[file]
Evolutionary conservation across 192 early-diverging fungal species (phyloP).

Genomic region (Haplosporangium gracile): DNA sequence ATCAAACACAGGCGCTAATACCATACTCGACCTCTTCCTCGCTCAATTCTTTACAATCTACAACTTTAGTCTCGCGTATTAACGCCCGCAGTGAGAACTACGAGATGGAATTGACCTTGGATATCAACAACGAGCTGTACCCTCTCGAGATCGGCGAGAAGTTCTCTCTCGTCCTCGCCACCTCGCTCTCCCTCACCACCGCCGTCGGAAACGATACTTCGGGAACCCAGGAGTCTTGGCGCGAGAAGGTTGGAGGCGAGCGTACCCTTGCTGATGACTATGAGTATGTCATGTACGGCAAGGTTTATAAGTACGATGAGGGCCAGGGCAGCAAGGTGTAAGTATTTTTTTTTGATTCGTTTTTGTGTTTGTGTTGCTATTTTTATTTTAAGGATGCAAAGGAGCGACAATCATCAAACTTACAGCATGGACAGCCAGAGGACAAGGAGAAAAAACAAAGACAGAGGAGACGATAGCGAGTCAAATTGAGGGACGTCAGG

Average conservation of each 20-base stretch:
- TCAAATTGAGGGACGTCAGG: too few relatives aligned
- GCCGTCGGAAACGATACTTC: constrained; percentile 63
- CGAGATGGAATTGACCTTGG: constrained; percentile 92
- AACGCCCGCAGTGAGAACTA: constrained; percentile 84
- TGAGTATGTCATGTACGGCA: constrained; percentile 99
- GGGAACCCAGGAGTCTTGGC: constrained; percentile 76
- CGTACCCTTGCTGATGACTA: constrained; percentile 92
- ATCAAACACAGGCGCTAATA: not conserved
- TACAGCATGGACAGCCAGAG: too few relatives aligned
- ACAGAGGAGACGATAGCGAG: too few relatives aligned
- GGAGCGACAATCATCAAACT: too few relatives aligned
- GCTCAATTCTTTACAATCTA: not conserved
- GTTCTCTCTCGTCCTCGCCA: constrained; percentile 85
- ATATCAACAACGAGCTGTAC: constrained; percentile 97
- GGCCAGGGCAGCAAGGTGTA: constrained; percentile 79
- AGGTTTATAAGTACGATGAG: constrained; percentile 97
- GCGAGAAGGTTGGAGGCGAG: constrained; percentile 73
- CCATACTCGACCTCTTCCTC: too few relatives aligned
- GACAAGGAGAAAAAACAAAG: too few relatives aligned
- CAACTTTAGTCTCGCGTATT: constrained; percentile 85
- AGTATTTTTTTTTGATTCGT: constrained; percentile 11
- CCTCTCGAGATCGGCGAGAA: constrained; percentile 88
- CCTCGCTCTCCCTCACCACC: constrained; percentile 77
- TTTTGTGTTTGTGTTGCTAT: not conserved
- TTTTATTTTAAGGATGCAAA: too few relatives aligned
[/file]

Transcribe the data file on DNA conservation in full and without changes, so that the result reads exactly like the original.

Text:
Evolutionary conservation across 192 early-diverging fungal species (phyloP).

Genomic region (Haplosporangium gracile): DNA sequence ATCAAACACAGGCGCTAATACCATACTCGACCTCTTCCTCGCTCAATTCTTTACAATCTACAACTTTAGTCTCGCGTATTAACGCCCGCAGTGAGAACTACGAGATGGAATTGACCTTGGATATCAACAACGAGCTGTACCCTCTCGAGATCGGCGAGAAGTTCTCTCTCGTCCTCGCCACCTCGCTCTCCCTCACCACCGCCGTCGGAAACGATACTTCGGGAACCCAGGAGTCTTGGCGCGAGAAGGTTGGAGGCGAGCGTACCCTTGCTGATGACTATGAGTATGTCATGTACGGCAAGGTTTATAAGTACGATGAGGGCCAGGGCAGCAAGGTGTAAGTATTTTTTTTTGATTCGTTTTTGTGTTTGTGTTGCTATTTTTATTTTAAGGATGCAAAGGAGCGACAATCATCAAACTTACAGCATGGACAGCCAGAGGACAAGGAGAAAAAACAAAGACAGAGGAGACGATAGCGAGTCAAATTGAGGGACGTCAGG

Average conservation of each 20-base stretch:
- TCAAATTGAGGGACGTCAGG: too few relatives aligned
- GCCGTCGGAAACGATACTTC: constrained; percentile 63
- CGAGATGGAATTGACCTTGG: constrained; percentile 92
- AACGCCCGCAGTGAGAACTA: constrained; percentile 84
- TGAGTATGTCATGTACGGCA: constrained; percentile 99
- GGGAACCCAGGAGTCTTGGC: constrained; percentile 76
- CGTACCCTTGCTGATGACTA: constrained; percentile 92
- ATCAAACACAGGCGCTAATA: not conserved
- TACAGCATGGACAGCCAGAG: too few relatives aligned
- ACAGAGGAGACGATAGCGAG: too few relatives aligned
- GGAGCGACAATCATCAAACT: too few relatives aligned
- GCTCAATTCTTTACAATCTA: not conserved
- GTTCTCTCTCGTCCTCGCCA: constrained; percentile 85
- ATATCAACAACGAGCTGTAC: constrained; percentile 97
- GGCCAGGGCAGCAAGGTGTA: constrained; percentile 79
- AGGTTTATAAGTACGATGAG: constrained; percentile 97
- GCGAGAAGGTTGGAGGCGAG: constrained; percentile 73
- CCATACTCGACCTCTTCCTC: too few relatives aligned
- GACAAGGAGAAAAAACAAAG: too few relatives aligned
- CAACTTTAGTCTCGCGTATT: constrained; percentile 85
- AGTATTTTTTTTTGATTCGT: constrained; percentile 11
- CCTCTCGAGATCGGCGAGAA: constrained; percentile 88
- CCTCGCTCTCCCTCACCACC: constrained; percentile 77
- TTTTGTGTTTGTGTTGCTAT: not conserved
- TTTTATTTTAAGGATGCAAA: too few relatives aligned